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Tech earnings, CPI: Busy week ahead for the markets


The markets were certainly volatile this week because of geopolitical concerns. Fed Chief Janet Yellen told lawmakers that the FOMC plans to press on with record easing. And the earnings parade continued. Bloomberg data shows about 77% of the S&P 500 companies that have posted results so far this season have beat analysts’ profit projections, and 70% topped sales estimates.

Many of the biggest tech names will turn in quarterly results next week. Among the companies on the earnings calendar this week are Apple (AAPL), Facebook (FB), Amazon (AMZN) and Netflix (NFLX).

Behemoth Apple will probably report a gain in fiscal-third quarter profit Tuesday. The iPhone accounts for about half the company’s revenue. Yahoo Finance’s Shibani Joshi says investors will especially want to hear about Apple’s September guidance.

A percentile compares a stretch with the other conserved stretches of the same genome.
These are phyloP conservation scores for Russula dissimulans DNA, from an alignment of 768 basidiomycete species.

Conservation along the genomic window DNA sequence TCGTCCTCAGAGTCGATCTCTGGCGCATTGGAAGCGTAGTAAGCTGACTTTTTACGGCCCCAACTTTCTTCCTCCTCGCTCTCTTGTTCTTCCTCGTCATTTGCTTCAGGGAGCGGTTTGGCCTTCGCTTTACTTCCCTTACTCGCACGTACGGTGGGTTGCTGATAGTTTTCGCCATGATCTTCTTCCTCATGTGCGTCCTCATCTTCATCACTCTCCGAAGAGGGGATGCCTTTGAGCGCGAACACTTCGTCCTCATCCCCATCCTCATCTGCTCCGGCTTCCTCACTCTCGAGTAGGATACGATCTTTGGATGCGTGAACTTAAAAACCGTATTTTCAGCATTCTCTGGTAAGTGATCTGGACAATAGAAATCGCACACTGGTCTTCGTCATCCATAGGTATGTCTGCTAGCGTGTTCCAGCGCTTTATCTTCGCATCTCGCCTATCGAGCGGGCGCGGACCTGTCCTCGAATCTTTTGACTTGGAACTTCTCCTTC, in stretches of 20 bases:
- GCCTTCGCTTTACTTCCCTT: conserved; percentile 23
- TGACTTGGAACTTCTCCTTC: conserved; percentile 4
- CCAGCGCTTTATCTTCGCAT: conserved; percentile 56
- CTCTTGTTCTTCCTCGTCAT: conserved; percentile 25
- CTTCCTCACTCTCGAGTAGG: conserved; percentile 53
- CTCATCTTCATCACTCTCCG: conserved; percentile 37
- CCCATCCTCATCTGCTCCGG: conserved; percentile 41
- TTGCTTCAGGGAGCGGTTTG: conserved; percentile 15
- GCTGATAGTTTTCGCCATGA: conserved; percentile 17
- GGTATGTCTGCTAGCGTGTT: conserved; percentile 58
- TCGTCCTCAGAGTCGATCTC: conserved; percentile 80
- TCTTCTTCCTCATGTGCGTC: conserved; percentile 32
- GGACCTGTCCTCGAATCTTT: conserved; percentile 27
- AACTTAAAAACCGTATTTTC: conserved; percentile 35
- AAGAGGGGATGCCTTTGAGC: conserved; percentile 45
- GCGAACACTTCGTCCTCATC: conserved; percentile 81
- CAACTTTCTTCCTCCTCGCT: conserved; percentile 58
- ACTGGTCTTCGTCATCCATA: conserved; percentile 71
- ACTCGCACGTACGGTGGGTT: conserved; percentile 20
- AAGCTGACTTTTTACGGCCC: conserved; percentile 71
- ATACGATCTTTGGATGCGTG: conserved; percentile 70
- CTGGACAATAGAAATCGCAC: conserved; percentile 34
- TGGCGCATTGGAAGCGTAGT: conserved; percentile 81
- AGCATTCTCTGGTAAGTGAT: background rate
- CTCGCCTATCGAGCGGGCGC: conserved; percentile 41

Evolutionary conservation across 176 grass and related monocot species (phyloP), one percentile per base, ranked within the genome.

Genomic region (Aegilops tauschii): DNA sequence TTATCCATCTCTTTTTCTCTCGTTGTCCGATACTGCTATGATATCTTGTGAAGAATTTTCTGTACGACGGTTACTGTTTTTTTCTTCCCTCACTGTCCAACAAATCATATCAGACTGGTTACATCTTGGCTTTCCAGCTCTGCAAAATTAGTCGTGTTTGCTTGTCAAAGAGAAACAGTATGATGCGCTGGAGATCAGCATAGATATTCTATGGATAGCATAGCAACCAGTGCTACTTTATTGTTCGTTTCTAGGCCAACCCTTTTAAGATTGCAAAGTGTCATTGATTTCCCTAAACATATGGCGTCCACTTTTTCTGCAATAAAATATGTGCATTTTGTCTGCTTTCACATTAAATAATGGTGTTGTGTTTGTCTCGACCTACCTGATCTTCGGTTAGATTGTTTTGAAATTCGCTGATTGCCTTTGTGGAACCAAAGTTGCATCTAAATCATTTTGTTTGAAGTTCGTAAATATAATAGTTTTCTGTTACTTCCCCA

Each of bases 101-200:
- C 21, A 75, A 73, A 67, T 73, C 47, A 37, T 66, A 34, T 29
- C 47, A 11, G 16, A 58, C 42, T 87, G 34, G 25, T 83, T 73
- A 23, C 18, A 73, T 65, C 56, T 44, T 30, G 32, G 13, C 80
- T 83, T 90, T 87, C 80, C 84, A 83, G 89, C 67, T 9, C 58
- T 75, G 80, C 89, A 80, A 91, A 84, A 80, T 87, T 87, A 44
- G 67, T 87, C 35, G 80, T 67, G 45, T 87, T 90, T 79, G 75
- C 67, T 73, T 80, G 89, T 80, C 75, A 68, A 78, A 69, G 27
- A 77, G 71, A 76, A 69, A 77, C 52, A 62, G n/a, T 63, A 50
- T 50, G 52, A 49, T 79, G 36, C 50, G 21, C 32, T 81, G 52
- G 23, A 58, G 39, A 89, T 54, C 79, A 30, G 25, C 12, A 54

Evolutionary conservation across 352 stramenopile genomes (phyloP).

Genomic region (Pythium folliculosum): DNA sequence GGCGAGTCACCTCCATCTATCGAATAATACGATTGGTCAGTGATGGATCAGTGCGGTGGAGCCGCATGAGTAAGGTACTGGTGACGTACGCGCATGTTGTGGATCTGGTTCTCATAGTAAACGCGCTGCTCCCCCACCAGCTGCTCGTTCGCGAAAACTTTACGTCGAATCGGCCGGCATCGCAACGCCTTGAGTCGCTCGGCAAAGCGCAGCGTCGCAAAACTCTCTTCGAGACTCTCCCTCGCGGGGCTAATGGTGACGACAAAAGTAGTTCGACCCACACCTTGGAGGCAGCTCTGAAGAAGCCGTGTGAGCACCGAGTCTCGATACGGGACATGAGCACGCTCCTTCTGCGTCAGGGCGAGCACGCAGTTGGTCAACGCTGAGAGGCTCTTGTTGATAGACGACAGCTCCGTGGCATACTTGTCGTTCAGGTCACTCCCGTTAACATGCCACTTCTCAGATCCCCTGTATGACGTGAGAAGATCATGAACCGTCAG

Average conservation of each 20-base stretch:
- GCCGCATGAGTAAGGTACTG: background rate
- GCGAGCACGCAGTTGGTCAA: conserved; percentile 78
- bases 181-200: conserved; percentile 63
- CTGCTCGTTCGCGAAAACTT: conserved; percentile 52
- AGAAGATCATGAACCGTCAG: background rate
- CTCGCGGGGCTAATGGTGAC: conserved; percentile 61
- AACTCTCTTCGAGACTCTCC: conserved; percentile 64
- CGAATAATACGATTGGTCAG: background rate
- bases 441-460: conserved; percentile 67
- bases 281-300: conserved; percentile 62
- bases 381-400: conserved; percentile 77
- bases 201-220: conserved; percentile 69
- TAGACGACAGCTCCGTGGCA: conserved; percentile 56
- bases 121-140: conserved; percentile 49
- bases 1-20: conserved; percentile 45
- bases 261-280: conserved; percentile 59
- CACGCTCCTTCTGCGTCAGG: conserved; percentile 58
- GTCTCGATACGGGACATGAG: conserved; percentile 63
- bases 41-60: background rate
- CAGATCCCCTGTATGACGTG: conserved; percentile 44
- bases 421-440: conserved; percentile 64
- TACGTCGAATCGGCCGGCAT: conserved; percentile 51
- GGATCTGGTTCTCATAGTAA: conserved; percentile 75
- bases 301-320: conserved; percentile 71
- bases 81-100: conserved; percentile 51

“Everybody anticipates that’s when the iPhone 6 will come out,” she says. “If it comes out in September, it should give [Apple] a bump in revenues and profits.” Users have been clamoring for a bigger iPhone screen, which may lead to record sales.

Netflix, Facebook

On Monday, we get Netflix earnings. The stock is trading around $440 a share. Yahoo Finance’s Jeff Macke Macke is bullish on the company, saying its studio play paid off.

On Wednesday after the bell, Facebook releases second-quarter earnings. The world’s biggest social network will probably report a gain after increasing ad revenue on mobile devices. Investors will also be waiting to hear from the company’s new CFO.


A key piece of data on the Fed’s radar is inflation. The Labor Department releases the Consumer Price Index on Tuesday 8:30am ET. Prices probably increased in June as Americans paid more for food and fuel, keeping the number close to the Federal Reserve’s 2% target. Yahoo Finance senior columnist Michael Santoli says he doesn’t expect CPI to be a huge market mover for stocks or bonds. What he’s more interested in is the wage growth part of the story.

“If wages are only growing 2% and if inflation in general is 2% that tells you we don’t have enough salary existing in this country to actually fuel a long lasting bout of inflation," Santoli says.

CPI should set some direction for investors on the Fed’s next move.

Milanee Kapadia is a freelance contributor to Yahoo Finance. Follow her on Twitter @MilaneeKapadia.

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